So do you remember how it was back then? Did Big L in the 60's have clock rotations?

Yes it did. But it intended to rotate the Top 40 more then. And then there were only about 2 oldies an hour. And then the DJ had a free-play at about just before the news before the bottom of the hour. So we're not really a Top 40 station now though we are playing a few new songs. We're only playing about two new songs an hour whereas the previous radio station I suppose - probably 80 or 90 % would have been new then.

Why is it so difficult to get regular FM and AM licences for such a project?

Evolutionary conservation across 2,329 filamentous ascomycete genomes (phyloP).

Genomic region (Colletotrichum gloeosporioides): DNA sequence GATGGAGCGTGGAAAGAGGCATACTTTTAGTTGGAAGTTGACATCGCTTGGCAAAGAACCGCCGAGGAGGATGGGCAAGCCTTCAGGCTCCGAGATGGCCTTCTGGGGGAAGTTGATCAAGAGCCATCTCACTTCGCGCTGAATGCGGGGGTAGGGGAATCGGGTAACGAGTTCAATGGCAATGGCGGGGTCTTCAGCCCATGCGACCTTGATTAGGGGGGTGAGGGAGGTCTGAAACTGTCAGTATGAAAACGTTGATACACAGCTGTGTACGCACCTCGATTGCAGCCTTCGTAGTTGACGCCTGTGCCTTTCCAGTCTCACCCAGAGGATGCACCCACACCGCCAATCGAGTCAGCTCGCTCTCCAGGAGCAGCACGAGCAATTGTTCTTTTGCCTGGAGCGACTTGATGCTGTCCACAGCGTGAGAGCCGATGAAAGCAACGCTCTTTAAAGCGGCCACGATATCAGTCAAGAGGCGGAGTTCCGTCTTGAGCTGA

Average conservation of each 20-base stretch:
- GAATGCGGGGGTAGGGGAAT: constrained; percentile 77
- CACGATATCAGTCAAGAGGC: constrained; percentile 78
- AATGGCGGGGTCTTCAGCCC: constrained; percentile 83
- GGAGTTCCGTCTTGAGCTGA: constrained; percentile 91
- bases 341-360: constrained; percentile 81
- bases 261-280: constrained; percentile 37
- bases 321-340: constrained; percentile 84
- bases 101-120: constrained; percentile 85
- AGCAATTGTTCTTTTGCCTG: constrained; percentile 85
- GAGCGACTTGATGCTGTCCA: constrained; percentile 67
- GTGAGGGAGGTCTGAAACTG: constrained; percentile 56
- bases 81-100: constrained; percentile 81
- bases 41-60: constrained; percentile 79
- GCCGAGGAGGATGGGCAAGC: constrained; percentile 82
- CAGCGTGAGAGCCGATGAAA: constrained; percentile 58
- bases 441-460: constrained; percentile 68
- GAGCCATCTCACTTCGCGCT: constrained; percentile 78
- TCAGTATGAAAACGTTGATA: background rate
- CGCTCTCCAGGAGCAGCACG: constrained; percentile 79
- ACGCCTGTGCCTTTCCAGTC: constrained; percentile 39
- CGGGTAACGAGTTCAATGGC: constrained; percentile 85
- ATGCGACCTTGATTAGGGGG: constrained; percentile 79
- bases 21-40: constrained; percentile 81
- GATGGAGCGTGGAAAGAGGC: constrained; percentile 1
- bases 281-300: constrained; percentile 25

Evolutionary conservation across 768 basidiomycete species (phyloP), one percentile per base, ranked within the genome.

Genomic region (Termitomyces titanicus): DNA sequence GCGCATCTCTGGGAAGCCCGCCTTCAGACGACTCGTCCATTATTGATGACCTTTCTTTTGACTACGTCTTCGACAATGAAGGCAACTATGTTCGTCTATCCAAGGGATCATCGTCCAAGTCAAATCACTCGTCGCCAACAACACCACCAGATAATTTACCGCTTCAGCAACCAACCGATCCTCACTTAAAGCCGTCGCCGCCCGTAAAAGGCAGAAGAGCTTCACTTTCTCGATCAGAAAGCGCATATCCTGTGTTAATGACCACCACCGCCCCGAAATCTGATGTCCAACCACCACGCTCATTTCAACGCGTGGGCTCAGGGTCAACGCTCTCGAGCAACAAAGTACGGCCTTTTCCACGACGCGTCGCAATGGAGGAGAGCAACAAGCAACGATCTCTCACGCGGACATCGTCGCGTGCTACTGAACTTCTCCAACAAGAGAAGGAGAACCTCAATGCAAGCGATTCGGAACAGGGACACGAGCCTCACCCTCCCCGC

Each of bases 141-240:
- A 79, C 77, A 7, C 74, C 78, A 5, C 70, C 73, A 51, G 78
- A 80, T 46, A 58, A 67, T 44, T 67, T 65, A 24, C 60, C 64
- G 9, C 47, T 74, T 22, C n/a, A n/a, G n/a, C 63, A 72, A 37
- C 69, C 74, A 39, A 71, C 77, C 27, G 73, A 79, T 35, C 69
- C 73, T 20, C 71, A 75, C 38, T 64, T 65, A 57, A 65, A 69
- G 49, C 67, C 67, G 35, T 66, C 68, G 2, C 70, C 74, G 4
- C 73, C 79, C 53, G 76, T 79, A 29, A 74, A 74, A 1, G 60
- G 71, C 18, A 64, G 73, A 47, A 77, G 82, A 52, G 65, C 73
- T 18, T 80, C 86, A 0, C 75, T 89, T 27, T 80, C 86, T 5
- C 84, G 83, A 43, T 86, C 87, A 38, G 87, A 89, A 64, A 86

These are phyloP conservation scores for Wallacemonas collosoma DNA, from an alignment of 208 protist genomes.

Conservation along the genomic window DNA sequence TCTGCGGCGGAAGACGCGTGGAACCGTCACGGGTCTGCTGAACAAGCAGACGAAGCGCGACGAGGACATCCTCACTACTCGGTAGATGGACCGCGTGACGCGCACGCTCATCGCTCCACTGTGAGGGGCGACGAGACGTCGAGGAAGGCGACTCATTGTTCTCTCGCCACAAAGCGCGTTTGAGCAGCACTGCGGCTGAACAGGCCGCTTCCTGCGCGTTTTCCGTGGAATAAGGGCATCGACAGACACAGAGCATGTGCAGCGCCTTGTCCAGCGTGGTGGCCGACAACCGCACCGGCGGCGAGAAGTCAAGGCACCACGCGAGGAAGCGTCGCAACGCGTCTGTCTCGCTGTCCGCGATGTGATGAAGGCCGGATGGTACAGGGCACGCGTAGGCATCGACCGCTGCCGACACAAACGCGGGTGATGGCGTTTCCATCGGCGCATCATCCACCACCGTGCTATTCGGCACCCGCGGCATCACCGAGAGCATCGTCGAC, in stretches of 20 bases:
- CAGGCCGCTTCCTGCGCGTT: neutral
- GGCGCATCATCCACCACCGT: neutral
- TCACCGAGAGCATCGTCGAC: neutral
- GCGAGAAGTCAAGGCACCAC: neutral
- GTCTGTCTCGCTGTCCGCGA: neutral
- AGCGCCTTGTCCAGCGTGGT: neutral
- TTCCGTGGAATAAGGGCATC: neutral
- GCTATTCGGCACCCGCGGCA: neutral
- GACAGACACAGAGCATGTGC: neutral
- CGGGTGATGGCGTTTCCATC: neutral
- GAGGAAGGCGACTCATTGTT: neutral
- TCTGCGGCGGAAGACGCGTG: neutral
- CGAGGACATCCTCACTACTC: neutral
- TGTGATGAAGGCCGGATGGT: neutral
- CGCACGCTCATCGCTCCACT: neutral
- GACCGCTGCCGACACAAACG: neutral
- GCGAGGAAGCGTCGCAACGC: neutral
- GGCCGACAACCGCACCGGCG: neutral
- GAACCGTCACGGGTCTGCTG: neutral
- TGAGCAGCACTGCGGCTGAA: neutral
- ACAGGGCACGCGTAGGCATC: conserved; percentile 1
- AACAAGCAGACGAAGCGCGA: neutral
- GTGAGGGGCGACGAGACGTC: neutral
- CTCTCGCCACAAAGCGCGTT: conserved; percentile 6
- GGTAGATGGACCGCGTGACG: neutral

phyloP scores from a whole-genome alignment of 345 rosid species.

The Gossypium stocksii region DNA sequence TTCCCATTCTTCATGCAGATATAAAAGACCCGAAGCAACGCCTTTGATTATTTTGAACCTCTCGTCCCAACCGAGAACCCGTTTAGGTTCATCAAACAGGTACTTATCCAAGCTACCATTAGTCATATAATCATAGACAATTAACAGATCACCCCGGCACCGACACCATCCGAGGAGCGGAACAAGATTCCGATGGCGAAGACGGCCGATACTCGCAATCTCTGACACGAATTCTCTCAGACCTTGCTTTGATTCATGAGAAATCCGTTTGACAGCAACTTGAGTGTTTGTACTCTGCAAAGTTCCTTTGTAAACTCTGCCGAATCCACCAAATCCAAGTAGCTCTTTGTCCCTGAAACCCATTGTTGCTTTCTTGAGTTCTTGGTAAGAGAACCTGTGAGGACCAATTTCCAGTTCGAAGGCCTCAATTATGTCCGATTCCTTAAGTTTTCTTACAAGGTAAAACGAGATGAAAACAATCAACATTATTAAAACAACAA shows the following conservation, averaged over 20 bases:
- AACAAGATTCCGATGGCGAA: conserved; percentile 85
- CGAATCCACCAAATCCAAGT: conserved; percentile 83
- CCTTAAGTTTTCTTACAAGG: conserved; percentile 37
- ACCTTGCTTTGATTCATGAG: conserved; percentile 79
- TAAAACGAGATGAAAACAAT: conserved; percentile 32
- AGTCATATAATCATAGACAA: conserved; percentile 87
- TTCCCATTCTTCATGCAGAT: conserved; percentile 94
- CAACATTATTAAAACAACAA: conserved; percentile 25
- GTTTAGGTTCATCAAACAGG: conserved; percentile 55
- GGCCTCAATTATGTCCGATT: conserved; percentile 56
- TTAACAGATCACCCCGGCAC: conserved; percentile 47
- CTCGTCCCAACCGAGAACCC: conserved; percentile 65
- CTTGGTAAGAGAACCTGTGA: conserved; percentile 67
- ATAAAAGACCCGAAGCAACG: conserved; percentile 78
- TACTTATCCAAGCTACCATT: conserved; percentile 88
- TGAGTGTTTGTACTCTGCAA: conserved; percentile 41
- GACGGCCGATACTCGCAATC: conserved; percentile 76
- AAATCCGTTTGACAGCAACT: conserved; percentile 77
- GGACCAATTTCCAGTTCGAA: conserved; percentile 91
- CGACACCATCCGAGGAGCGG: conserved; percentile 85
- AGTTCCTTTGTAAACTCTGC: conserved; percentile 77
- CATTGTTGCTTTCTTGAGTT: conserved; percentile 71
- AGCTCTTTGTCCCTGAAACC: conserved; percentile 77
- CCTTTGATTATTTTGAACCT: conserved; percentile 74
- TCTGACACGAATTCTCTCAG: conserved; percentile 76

Well, I think the problem with the UK situation is that they say there is a shortage of frequencies. And I think what tents to happen with Offcom - the Radio Authority and before they were known as the IBA - I think what tents to happen with these government burocratic bodies is that they always tent to play safe with their choice of who they let run radio stations in this country. I think that in the government department they like to award licences to people who they know or they have a track record. I think me personally I'm a little bit of an unknown, a little bit of a maverick. You know I've been for licences before and never been very successful. So by circumnavigating the rules in the UK and by broadcasting via the Netherlands it means that we are able to put together a radio station which can compete. Cos another thing that they have here in the UK is that they put a radio station into a small town and then they decide to put a second one in. Then they have to make sure that the programme formats are different. So you end up with maybe a station playing chart music but the other one has to do something different so it might have to be middle-of-the-road or it might have to be soft rock or it has to be country and western. It has to choose a different format to do what they call widen the choice here in the UK. What we are able to do is do what we like because we don't have to conform with any type of music. If I want tomorrow to become a classic rock station I can do that. I don't need to forfill a promise of the format which gives a lot of flexibility. And it would probably enable us to always be one step ahead in competitive terms.